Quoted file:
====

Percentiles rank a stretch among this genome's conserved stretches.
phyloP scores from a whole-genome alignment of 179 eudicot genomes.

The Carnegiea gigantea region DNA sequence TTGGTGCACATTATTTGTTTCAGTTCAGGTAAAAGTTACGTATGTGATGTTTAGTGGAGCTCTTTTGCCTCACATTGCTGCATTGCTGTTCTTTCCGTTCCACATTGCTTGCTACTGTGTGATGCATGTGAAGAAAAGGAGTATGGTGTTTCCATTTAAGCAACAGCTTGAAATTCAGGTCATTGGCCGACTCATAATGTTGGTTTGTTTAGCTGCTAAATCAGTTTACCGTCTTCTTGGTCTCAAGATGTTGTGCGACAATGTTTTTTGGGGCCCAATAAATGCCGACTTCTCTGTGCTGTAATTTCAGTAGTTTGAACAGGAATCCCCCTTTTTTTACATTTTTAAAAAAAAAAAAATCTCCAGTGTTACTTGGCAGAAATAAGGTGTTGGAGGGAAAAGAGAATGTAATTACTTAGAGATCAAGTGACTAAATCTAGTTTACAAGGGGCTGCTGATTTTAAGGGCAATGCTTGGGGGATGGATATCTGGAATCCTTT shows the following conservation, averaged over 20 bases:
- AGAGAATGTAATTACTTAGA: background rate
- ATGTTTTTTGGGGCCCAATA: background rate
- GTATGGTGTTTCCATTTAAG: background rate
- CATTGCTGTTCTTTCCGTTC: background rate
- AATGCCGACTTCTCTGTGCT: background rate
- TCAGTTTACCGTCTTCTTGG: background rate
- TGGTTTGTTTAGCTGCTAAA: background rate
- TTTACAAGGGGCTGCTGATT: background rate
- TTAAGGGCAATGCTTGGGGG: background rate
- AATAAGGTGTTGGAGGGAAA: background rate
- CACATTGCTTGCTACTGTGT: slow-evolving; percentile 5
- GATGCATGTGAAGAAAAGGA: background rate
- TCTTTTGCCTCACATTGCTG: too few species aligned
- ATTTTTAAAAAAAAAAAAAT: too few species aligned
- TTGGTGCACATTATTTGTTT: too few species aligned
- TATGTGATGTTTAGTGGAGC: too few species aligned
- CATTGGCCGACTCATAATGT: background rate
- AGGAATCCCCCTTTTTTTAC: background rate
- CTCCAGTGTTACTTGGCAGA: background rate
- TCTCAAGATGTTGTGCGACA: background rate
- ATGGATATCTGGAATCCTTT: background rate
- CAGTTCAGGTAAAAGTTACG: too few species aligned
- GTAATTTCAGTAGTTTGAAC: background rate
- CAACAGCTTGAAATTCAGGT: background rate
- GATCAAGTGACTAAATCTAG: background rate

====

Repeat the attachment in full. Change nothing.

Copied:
Percentiles rank a stretch among this genome's conserved stretches.
phyloP scores from a whole-genome alignment of 179 eudicot genomes.

The Carnegiea gigantea region DNA sequence TTGGTGCACATTATTTGTTTCAGTTCAGGTAAAAGTTACGTATGTGATGTTTAGTGGAGCTCTTTTGCCTCACATTGCTGCATTGCTGTTCTTTCCGTTCCACATTGCTTGCTACTGTGTGATGCATGTGAAGAAAAGGAGTATGGTGTTTCCATTTAAGCAACAGCTTGAAATTCAGGTCATTGGCCGACTCATAATGTTGGTTTGTTTAGCTGCTAAATCAGTTTACCGTCTTCTTGGTCTCAAGATGTTGTGCGACAATGTTTTTTGGGGCCCAATAAATGCCGACTTCTCTGTGCTGTAATTTCAGTAGTTTGAACAGGAATCCCCCTTTTTTTACATTTTTAAAAAAAAAAAAATCTCCAGTGTTACTTGGCAGAAATAAGGTGTTGGAGGGAAAAGAGAATGTAATTACTTAGAGATCAAGTGACTAAATCTAGTTTACAAGGGGCTGCTGATTTTAAGGGCAATGCTTGGGGGATGGATATCTGGAATCCTTT shows the following conservation, averaged over 20 bases:
- AGAGAATGTAATTACTTAGA: background rate
- ATGTTTTTTGGGGCCCAATA: background rate
- GTATGGTGTTTCCATTTAAG: background rate
- CATTGCTGTTCTTTCCGTTC: background rate
- AATGCCGACTTCTCTGTGCT: background rate
- TCAGTTTACCGTCTTCTTGG: background rate
- TGGTTTGTTTAGCTGCTAAA: background rate
- TTTACAAGGGGCTGCTGATT: background rate
- TTAAGGGCAATGCTTGGGGG: background rate
- AATAAGGTGTTGGAGGGAAA: background rate
- CACATTGCTTGCTACTGTGT: slow-evolving; percentile 5
- GATGCATGTGAAGAAAAGGA: background rate
- TCTTTTGCCTCACATTGCTG: too few species aligned
- ATTTTTAAAAAAAAAAAAAT: too few species aligned
- TTGGTGCACATTATTTGTTT: too few species aligned
- TATGTGATGTTTAGTGGAGC: too few species aligned
- CATTGGCCGACTCATAATGT: background rate
- AGGAATCCCCCTTTTTTTAC: background rate
- CTCCAGTGTTACTTGGCAGA: background rate
- TCTCAAGATGTTGTGCGACA: background rate
- ATGGATATCTGGAATCCTTT: background rate
- CAGTTCAGGTAAAAGTTACG: too few species aligned
- GTAATTTCAGTAGTTTGAAC: background rate
- CAACAGCTTGAAATTCAGGT: background rate
- GATCAAGTGACTAAATCTAG: background rate